Old LeapFrog's New Tricks Can't Compete with Real Tablets
The leading maker of electronic learning toys for children had warned investors that it would disappoint during the seasonally potent holiday quarter. Back in November, it stunned the market by forecasting sales to drop by 9 percent to 17 percent.
It turned out to be a lot worse.
From Learning Leader to Laggard
Sales plunged 24 percent to $186.7 million, well short of the $215.4 million that analysts were expecting. LeapFrog broke even on an adjusted basis, missing Wall Street projections calling for a small profit.
LeapFrog knows that young children have abandoned its signature handheld learning toys for apps on full-function tablets. Its own entry into the tablet game failed to generate material buzz in a market that's now overrun with cheap kid-friendly devices. Retailers also didn't help by discounting its entry-level LeapPad2 tablet in December to drive traffic to their stores, a move that disrupted the value proposition of its more expensive higher margin LeapPad2 Power and LeapPad Ultra.
LeapFrog used to be on top of the toy world. It was the toast of the industry in 2011 with the debut of its original LeapPad tablet. The rugged touchscreen device didn't surf the Web nor fire up third-party apps, but it dovetailed nicely with its proven ecosystem of learning programs, including storybooks where the words get more complex as a child's aptitude grows.
Parents flocked to the brand, and by mid-November of that year LeapPad was the most requested toy on Walmart's (WMT) layaway program. %VIRTUAL-article-sponsoredlinks%Demand outstripped supply, and by early December, bids for the learning tablet on eBay were roughly twice the suggested retail price.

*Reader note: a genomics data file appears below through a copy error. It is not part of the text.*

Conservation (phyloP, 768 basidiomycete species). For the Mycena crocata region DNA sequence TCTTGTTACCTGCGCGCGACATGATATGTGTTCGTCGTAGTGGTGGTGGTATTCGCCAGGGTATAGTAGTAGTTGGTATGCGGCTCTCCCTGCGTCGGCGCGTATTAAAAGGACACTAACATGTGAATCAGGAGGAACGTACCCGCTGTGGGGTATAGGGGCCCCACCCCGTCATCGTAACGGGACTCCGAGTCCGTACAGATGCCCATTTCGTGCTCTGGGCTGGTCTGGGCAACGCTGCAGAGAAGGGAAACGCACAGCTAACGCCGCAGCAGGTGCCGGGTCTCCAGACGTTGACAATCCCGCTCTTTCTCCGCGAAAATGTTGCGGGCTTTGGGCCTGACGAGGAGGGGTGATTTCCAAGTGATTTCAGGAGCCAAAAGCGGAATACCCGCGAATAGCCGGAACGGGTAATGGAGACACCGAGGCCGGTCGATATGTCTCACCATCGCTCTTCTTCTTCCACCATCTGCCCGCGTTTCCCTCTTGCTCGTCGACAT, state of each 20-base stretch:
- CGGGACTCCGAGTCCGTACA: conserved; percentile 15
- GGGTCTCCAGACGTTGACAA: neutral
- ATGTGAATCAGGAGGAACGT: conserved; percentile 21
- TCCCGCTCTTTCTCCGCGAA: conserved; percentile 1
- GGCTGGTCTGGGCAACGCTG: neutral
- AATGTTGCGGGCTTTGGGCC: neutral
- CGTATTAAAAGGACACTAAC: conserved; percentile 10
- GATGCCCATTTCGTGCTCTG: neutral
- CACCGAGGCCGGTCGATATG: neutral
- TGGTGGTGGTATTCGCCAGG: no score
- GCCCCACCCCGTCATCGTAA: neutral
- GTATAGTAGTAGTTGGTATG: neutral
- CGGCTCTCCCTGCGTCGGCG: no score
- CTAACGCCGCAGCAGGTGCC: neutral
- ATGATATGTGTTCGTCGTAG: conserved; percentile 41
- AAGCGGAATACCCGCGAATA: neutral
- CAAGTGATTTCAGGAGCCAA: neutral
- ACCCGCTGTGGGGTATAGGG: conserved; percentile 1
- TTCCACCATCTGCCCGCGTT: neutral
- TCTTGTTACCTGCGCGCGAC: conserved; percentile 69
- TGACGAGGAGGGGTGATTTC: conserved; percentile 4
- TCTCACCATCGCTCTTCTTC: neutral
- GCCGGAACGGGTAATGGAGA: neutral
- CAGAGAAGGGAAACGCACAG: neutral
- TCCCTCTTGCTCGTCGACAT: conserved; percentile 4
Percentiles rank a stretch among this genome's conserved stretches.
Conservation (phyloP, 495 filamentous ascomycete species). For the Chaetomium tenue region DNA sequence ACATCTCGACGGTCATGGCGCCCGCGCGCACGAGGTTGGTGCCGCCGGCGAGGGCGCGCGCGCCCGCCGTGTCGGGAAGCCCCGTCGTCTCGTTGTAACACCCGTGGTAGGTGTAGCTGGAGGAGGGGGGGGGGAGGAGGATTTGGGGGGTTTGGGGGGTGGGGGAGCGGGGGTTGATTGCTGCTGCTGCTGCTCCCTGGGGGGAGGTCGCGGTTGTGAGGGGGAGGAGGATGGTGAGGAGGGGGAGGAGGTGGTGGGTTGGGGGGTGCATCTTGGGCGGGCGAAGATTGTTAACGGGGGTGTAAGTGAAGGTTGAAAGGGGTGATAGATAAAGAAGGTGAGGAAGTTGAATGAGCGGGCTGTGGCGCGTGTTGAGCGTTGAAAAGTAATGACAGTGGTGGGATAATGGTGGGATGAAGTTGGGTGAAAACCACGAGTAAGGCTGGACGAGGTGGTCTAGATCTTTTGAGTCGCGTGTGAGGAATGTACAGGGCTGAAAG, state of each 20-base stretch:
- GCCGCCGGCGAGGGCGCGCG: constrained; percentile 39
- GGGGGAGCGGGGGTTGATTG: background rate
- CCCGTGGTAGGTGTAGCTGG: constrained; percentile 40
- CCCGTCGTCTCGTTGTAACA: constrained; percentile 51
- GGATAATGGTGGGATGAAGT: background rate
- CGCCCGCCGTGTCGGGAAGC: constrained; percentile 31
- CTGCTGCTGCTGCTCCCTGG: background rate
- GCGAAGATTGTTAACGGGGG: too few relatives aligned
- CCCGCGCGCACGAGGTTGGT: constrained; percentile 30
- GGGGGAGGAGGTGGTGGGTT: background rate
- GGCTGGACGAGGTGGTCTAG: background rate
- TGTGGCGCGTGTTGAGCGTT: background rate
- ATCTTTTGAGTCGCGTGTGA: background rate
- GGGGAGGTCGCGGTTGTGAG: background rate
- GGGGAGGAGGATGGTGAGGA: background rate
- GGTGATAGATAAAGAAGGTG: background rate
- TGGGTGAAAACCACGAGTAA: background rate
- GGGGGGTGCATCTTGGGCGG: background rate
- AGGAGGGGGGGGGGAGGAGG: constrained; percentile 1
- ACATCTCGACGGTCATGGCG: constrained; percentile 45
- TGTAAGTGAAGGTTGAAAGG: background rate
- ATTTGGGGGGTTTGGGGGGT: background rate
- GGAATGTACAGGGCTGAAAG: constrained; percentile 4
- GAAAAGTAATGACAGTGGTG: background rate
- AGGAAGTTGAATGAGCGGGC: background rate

LeapFrog was ready in 2012. It introduced the enhanced LeapPad2, making sure that there were plenty of both tablets available for shoppers. LeapFrog was thriving, but the success didn't last.
Today, the stock is hitting lows last seen nearly two years ago. Is it too late for the leader in electronic learning toys to learn a few new tricks of its own?
C Is for Competition
LeapFrog updated its product line again last year, adding a long overdue recharger in the LeapPad2 Power. It also introduced LeapPad Ultra.
This should have been a proud moment for LeapFrog. It was an evolutionary leap forward from the LeapPad and LeapPad2, an ambitious push toward something that resembled an actual tablet with Wi-Fi access. Kids couldn't surf the Web or stream YouTube clips, but LeapPad Ultra worked with hundreds of educator-approved apps.
It could have been a game changer, but then came negative reviews, analyst skepticism, and an onslaught of cheap kid-friendly tablets.
Apple (AAPL) had introduced the iPad mini in 2012, but it dropped the price of the original petite tablet to $299 in the fall of 2013. It wasn't just Apple. Samsung took its popular Galaxy Tab 3 device and repurposed it with a sturdy cover that could sustain the clumsy pounding of young users. The Galaxy Tab 3 Kids cost a little more than the original tablet when it hit the market in October, but it also offered parental controls, a restricted app store, and dozens of free apps.
Amazon.com (AMZN) also blurred the marketplace for kid tablets by continuing to lower Kindle Fire prices and making its Kindle FreeTime service for kids more compelling.
This all added up to a difficult market for LeapFrog. Instead of positioning its LeapPad Ultra as a more complete tablet experience than the original LeapPad, it had to face tech giants with full-blown tablets at low prices.
LeapFrog thinks it can win young users back, but if it's right, it won't happen right away. The toymaker isn't forecasting sales to grow again until the second half of this year. However, after seeing its stock shed nearly half of its value since peaking two years ago, there's so much to gain if LeapFrog can buck the trend and fight its way back to relevance for young families.
Motley Fool contributor Rick Munarriz has no position in any stocks mentioned. The Motley Fool recommends Amazon.com, Apple and LeapFrog Enterprises. The Motley Fool owns shares of Amazon.com, Apple and LeapFrog Enterprises.